Shoe shine boys in La Paz

In several areas of the centre of La Paz in Bolivia one can find boys and men shining shoes on the roadside, usually in groups of 2-4. They almost always wear woollen masks over their faces that gives them a frightening appearance. One of the first times a masked shoe shine boy confronted Ian in the street, pointing to his shoes, Ian’s immediate reaction was that it was a ruse to get him to look down (and when he did so, be mugged and robbed). At that time Ian went into a self-defence stance only to realize that the kid frankly wanted to shine his shoes. His reaction was not unusual though. Many people are scared of the shoe shine boys assuming that they are dangerous. The reality, however, is that while these boys and men often come from terrible home environments and/or are victims of human trafficking and now live mostly in the streets, they are not known to be dangerous and are probably smarter than one might assume. In fact, they have created their own newspaper which they sell. Unlike the newspapers sold by people on the street of Toronto, this paper is actual written by the shoe shine boys and men themselves. I was not able to find one while in La Paz but Ian told me about a recent issue that responded to an accusation that shoe shine boys are thieves by listing several local politicians, including the ever-present President Evo Morales as the true thieves and also explaining why.
In a downtown La Paz park, Alalay (an organization Alma funds in Bolivia) still holds nightly soccer games and supports groups for the shoe shine boys.
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Developing children’s fine motor skills at Sariry Foundation

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At Sariry Foundation boys and girls from 3 to 6 years old participate in the activities that develop  their fine motor skills. The motor skills refer to the body movements that require precision and elevated level of coordination. The activities done with passion, enthusiasm, attention and concentration are as follows:

Connecting dotes and making collages

Wool braiding

Playing with puppets

Cutting with scissors freely on the big paper, newspaper, cardboard

Cutting with scissors along the lines: straight, curve, spiral and other forms

Moving small objects such as: lentils and seeds from one bowl to another, using only the index finger and thumb

Cutting a straight and inclined lines

Drawing and painting

For the Sariry Foundation these are very important activities because they contribute to motor skills, as well as to the emotional and intellectual development of boys and girls. Mainly, they contribute to the development of their abilities such as eye hand coordination which is very important for writing.

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Niños  y niñas de 3 a 6 años de edad participan de las actividades de psicomotricidad fina. La motricidad fina se  refiere a los movimientos realizados por una o varias partes del cuerpo  que requieren  precisión y un elevado nivel de coordinación. Las actividades que realizan con pasión, entusiasmo, atención y concentración son las siguientes:

Punteado y collage.

Trenzas con lana.

Jugar con títeres con manos y dedos.

Recortar con tijeras libremente en papel grande, de periódico, cartulina

Recortar con tijeras siguiendo la línea: recta, curva, espiral, de diferentes formas

Trasladar objetos pequeños como: lentejas, semillas de un plato a otro, sólo usando los dedos índice y pulgar.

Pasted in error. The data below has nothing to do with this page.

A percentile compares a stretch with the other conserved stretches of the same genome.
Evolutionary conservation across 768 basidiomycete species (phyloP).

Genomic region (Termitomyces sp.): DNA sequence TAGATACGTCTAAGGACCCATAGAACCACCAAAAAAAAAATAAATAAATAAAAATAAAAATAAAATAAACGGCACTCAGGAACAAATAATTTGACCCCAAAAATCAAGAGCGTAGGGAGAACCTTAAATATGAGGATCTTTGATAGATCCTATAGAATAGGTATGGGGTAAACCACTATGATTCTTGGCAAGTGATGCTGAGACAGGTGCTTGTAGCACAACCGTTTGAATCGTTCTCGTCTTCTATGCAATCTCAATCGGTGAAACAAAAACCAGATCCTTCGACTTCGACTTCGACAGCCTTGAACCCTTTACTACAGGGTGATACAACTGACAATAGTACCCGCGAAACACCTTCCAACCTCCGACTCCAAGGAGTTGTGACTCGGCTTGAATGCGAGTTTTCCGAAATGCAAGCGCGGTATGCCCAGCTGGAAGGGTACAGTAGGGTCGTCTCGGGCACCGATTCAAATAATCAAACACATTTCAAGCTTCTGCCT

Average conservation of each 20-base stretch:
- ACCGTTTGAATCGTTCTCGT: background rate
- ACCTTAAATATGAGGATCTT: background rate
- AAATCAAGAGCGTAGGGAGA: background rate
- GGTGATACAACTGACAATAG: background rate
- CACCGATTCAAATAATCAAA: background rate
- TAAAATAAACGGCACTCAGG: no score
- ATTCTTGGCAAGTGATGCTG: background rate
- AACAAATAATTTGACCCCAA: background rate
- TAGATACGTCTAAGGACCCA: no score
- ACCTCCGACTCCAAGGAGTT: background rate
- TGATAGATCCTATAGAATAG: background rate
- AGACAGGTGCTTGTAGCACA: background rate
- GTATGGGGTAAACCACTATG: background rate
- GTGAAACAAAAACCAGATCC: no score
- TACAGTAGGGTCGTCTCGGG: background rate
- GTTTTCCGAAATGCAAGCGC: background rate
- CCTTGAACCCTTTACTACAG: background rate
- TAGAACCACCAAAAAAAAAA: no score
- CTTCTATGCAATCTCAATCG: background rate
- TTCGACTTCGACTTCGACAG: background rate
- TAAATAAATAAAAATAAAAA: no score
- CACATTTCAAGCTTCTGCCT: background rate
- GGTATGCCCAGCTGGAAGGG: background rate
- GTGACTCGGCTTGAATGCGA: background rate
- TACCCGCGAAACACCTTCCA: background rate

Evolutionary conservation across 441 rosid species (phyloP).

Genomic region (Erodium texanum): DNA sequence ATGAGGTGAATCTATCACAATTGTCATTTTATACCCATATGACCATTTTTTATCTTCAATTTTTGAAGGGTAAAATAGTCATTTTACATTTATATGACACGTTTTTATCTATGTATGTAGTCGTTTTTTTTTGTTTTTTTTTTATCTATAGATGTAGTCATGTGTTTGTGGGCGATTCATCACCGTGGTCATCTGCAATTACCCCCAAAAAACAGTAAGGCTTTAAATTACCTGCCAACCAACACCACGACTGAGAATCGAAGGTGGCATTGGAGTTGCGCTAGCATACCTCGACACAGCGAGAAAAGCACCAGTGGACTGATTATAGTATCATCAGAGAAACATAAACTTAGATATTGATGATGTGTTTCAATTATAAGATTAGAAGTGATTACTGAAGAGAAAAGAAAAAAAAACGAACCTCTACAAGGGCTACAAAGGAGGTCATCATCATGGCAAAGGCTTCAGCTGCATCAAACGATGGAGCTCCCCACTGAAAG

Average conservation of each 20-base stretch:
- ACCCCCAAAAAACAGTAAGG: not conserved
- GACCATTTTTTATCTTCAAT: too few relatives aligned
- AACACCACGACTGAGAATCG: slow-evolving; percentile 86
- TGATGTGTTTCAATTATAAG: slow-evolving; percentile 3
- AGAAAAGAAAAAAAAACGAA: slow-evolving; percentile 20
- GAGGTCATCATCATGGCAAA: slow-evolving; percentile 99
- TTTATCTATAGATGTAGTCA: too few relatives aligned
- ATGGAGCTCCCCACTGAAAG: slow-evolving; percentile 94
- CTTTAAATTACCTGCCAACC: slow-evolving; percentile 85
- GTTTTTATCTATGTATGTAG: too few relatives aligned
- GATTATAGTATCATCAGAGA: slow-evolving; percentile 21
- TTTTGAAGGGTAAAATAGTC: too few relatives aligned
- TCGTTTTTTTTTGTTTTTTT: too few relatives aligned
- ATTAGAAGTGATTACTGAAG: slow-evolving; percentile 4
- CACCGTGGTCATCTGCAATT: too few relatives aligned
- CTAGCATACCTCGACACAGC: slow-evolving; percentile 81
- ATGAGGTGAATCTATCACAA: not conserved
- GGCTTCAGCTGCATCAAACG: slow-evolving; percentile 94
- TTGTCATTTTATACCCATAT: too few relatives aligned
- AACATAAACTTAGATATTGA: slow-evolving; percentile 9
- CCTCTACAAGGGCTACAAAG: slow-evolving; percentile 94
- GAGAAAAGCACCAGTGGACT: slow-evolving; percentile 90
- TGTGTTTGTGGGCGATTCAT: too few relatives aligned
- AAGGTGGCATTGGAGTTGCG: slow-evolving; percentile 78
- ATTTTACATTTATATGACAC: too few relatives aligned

Cortar siguiendo una línea recta, luego oblicua o inclinada.

Dibujar y pintar

Para la Fundación SARIRY,  son muy importantes estas actividades  porque contribuyen en el desarrollo motor, afectivo e intelectual de los niños y niñas; principalmente contribuyen en el desarrollo de sus capacidades y  habilidades  de coordinación ojo – mano  muy importante para la escritura 

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Meet Alexandra and Roger Pompilla from Centro Anay

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Alexandra Pompilla 

This girl was captured by the police for human trafficking.  According to her life story she was abandoned by her mother, together with her five siblings. She was the second-born and her older sister had a baby at age 16, and she also left her son in the orphanage.

Alexandra was deceived by a married older man, it could be said that he kidnapped her. When her sister reported the escape and/or kidnapping, Alexandra was captured and taken to the “Casa acogida” (women’s shelter).   She started to attend cosmetology classes, which she liked very much, and where she stood out for her skill.  That’s how she was with us, and she was the best pupil we had.  When she left the shelter at age 17, we gave her our support so that she could continue her studies in an informal school, and also tried to find her some work.  Unfortunately, she could not continue because of theft problems in both cases.

After that we had her working at the beauty salon that we have opened for students to practice, but, unfortunately, there were also cases of thievery. Now she is back, and is asking us again for help so that she may continue working with us, because she is pregnant.  During this time she is not able work, but there is a commitment to give her another chance and to enable to help herself financially after the child birth,  particularly keeping in mind that a baby will involve expenses.


Roger Pompilla 

Roger is the brother of Alexandra Pompilla. When the mother of abandoned all of her children, the father was working outside Cusco.  Apparently, he did not know that the “fiscalía” (Office of the Attorney General) had taken charge of all of the children for the reason of total abandonment.  After some time he learnt about it, but they had already been placed in their respective “hogares” (shelters): Alexandra in a “casa acogida” (women’s shelter), Roger in CAR, Salome Ferro, Rosa, Carmen and Edme in San Judas, a boy and two more girls in a home for children under the age of five.  Previously, the mother had abandoned the father with the five children, and entered into a relationship with another man with whom she had two more children.  She asked Alexandra’ s father for another chance, and he agreed to come back, but she later abandoned all the children again.